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Upping The Bid For T. Rowe Price?


Inside Wall Street

UPPING THE BID FOR T. ROWE PRICE?

When shares of T. Rowe Price Associates (TROW) hit 25 in January, many analysts grew wary, noting that T. Rowe Price--one of the largest publicly traded mutual-fund companies--was simply benefiting from a surging stock market and rising mutual-fund sales. They warned that, should the market wane, mutual funds' honeymoon would end. Now, with the Dow Jones industrial average at around 6500 and T. Rowe Price at 36, analysts are more skittish still--toward the market and this stock.

But some continue to accumulate T. Rowe Price: They think mutual funds will keep thriving--and that T. Rowe Price, which manages $100 billion, is buyout-bound.

A New York money-center bank is hot for T. Rowe Price, insists one investment manager, who says representatives of the bank held informal talks with key T. Rowe Price people and offered 60 a share.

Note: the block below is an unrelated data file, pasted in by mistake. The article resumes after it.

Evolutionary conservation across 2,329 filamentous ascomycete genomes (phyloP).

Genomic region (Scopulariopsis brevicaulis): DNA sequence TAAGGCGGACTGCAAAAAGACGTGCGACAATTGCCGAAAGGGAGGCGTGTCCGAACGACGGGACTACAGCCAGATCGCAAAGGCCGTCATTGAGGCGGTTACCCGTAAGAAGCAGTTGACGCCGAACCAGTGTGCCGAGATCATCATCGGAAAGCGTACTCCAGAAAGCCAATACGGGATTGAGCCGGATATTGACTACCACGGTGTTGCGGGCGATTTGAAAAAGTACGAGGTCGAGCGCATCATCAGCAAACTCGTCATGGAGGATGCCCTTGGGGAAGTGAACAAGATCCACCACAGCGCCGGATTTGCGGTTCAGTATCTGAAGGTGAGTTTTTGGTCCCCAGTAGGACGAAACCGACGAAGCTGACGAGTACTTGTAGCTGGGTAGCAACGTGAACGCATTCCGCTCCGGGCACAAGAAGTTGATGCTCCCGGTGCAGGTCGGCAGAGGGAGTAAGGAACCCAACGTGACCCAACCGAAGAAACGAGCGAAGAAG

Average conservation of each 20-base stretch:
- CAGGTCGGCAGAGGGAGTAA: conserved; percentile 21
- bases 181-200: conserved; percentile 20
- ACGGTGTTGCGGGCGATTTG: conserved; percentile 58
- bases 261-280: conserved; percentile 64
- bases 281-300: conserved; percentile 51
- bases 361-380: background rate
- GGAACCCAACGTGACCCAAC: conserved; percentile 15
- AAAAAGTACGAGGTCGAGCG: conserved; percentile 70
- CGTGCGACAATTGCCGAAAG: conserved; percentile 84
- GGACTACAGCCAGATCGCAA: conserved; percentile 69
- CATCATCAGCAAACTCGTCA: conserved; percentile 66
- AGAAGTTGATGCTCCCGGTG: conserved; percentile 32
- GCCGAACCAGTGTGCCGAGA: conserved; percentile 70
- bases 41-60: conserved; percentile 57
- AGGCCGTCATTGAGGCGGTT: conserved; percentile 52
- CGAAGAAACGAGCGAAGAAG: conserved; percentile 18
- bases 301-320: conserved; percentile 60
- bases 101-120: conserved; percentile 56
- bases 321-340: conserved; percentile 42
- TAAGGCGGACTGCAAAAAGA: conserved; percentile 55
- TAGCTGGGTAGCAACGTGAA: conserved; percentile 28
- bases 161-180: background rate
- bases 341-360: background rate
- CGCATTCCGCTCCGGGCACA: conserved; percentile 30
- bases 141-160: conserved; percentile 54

This pro says the bank's top brass, in hunting for a mutual-fund outfit that had "major assets" and a management and people "they could live with," finds that T. Rowe Price, which is also strong in the international market, fits the bill. This investor believes the bank is poised to raise its bid to 80 to make sure it gets taken more seriously.

T. Rowe Price "is taking in more money now, and the outlook for further growth appears excellent," says analyst Paul Huberman of Standard & Poor's. He says prospects are enhanced "by the increased retirement savings of the baby boomers and the company's outstanding 401(k) franchise." Also, the economics of the mutual-fund business are "compelling," adds Huberman. The company posted pretax margins of 31% in the third quarter, he notes, and its return on equity was more than 20%. Also, its debt is negligible.

Analyst Steven Eisman of Oppenheimer raised his earnings estimates after the strong third-quarter report. He lifted his 1997 estimate to $1.80 a share from $1.85, and his 1996 forecast to $1.55 from $1.57. The company made $1.24 a share last year.

"Mutual-fund flows have continued their torrid pace through 1996, and asset-management companies as a group have outperformed [the market]," says Eisman. Currently trading at 18.8 times his 1997 estimate, T. Rowe Price stock has the highest price-earnings ratio in the group, he says. A spokesman for T. Rowe Price says the company doesn't comment on market rumors.BY GENE G. MARCIALReturn to top

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